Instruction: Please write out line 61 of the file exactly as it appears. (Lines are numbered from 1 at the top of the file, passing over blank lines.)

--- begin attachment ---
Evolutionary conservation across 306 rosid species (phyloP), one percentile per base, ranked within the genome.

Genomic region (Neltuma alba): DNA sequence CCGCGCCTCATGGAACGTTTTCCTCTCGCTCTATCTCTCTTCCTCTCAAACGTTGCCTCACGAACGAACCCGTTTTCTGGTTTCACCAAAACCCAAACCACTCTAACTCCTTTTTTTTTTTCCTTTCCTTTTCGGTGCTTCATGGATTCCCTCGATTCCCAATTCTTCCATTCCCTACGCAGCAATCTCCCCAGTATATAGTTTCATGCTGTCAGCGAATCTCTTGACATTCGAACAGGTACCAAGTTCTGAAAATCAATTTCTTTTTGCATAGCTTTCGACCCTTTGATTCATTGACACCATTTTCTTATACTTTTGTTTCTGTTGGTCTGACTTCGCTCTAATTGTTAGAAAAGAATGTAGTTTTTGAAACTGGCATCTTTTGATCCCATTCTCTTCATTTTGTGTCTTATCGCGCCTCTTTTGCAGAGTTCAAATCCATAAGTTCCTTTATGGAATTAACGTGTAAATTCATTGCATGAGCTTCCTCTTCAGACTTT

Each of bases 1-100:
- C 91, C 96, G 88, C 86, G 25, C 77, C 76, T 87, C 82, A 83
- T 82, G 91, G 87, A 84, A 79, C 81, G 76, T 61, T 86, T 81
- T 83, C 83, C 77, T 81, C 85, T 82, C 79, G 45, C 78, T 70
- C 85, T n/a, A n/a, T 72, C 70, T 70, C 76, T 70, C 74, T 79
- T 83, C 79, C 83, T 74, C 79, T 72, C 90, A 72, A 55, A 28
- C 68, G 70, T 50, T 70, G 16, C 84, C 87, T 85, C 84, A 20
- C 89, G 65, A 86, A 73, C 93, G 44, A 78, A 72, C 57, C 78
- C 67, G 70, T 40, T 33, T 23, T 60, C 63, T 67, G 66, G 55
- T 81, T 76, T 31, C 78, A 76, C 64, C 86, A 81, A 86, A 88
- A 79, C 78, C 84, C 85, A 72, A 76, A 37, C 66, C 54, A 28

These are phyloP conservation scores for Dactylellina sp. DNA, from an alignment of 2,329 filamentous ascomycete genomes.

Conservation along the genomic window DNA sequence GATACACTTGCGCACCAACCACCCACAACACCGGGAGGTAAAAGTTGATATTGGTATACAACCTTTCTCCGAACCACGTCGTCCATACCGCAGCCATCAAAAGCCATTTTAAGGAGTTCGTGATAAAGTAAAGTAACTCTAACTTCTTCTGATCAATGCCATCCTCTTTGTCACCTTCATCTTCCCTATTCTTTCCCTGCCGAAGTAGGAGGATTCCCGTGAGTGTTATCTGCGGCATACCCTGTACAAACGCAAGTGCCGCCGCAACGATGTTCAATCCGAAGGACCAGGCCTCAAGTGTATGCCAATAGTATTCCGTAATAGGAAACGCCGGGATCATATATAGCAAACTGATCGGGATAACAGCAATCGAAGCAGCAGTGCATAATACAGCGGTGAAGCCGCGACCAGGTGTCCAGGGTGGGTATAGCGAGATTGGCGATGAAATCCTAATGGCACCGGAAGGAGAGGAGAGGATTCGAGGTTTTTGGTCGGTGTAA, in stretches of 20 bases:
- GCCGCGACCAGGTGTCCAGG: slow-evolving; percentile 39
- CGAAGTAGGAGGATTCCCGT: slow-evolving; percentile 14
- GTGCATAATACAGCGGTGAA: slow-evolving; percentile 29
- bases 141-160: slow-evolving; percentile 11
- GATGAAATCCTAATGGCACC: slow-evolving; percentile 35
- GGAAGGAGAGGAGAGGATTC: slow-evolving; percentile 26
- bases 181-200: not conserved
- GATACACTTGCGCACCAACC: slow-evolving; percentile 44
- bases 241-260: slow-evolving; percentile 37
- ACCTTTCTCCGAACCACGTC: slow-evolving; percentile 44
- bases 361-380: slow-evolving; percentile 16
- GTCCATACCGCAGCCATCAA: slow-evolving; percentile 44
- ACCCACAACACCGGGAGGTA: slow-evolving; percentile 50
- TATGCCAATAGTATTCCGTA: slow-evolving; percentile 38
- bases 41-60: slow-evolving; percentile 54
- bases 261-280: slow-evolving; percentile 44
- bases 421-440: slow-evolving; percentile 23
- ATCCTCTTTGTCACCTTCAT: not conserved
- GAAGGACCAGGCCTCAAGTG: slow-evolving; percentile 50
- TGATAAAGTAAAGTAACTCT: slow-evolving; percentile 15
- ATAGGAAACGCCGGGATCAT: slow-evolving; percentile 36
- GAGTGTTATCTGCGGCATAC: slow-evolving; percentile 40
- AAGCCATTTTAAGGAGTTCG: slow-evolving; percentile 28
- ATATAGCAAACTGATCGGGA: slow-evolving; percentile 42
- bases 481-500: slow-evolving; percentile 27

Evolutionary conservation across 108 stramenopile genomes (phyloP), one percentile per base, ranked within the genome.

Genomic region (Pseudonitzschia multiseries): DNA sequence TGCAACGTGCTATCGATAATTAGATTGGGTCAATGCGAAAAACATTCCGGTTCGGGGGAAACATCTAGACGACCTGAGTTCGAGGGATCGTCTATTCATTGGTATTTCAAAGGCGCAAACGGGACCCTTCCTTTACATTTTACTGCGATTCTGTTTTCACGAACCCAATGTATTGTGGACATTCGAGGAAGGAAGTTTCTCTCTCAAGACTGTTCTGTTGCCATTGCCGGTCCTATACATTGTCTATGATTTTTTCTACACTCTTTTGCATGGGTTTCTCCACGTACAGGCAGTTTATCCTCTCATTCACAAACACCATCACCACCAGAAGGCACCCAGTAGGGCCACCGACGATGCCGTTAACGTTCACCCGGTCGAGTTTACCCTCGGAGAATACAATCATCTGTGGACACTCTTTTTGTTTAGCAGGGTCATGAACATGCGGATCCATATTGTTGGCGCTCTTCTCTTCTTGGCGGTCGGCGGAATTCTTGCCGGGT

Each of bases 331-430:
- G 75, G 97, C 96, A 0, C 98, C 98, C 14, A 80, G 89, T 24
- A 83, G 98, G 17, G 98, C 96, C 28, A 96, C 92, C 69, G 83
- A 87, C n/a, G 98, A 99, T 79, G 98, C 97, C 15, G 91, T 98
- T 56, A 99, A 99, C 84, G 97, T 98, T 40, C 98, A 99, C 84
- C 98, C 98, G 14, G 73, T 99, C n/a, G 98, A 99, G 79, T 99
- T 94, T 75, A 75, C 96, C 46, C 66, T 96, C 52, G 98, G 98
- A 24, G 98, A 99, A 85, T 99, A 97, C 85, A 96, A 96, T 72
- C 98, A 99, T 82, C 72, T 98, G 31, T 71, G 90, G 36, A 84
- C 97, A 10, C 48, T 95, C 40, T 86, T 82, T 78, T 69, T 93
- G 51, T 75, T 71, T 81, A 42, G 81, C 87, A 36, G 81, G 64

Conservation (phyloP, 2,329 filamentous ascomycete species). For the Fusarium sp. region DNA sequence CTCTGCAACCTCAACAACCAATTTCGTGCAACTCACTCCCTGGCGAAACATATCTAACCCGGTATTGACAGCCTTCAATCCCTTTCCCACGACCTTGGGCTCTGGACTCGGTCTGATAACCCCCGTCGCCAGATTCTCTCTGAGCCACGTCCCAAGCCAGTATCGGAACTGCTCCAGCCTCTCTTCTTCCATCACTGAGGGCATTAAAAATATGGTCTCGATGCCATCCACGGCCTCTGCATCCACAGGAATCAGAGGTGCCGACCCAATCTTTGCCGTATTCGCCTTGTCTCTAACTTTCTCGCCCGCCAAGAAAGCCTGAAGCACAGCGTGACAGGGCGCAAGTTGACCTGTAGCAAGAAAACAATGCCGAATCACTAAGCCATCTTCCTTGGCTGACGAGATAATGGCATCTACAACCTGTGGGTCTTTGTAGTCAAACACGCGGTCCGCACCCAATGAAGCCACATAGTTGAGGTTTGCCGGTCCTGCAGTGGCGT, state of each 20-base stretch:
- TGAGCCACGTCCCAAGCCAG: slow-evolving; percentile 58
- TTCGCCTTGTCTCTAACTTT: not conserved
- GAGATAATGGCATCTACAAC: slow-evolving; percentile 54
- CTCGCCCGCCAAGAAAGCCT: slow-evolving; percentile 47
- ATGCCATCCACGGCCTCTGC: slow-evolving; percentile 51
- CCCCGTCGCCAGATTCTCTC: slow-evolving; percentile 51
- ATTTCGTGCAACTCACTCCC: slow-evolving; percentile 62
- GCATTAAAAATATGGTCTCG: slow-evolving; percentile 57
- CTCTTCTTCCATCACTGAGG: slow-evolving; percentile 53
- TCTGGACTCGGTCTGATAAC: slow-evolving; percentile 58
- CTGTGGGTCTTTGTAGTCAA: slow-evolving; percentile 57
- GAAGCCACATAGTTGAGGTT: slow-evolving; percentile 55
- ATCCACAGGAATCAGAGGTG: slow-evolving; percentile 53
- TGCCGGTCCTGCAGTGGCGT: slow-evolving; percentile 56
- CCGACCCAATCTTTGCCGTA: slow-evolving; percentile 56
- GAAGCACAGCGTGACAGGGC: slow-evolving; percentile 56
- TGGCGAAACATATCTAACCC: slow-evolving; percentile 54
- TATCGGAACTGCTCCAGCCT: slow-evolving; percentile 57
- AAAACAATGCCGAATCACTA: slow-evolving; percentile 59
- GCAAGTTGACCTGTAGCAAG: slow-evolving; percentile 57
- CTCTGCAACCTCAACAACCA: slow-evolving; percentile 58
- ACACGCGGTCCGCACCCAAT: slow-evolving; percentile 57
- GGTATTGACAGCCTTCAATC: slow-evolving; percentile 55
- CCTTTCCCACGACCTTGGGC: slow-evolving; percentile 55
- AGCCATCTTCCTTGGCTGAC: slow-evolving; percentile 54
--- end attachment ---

- ATTTCGTGCAACTCACTCCC: slow-evolving; percentile 62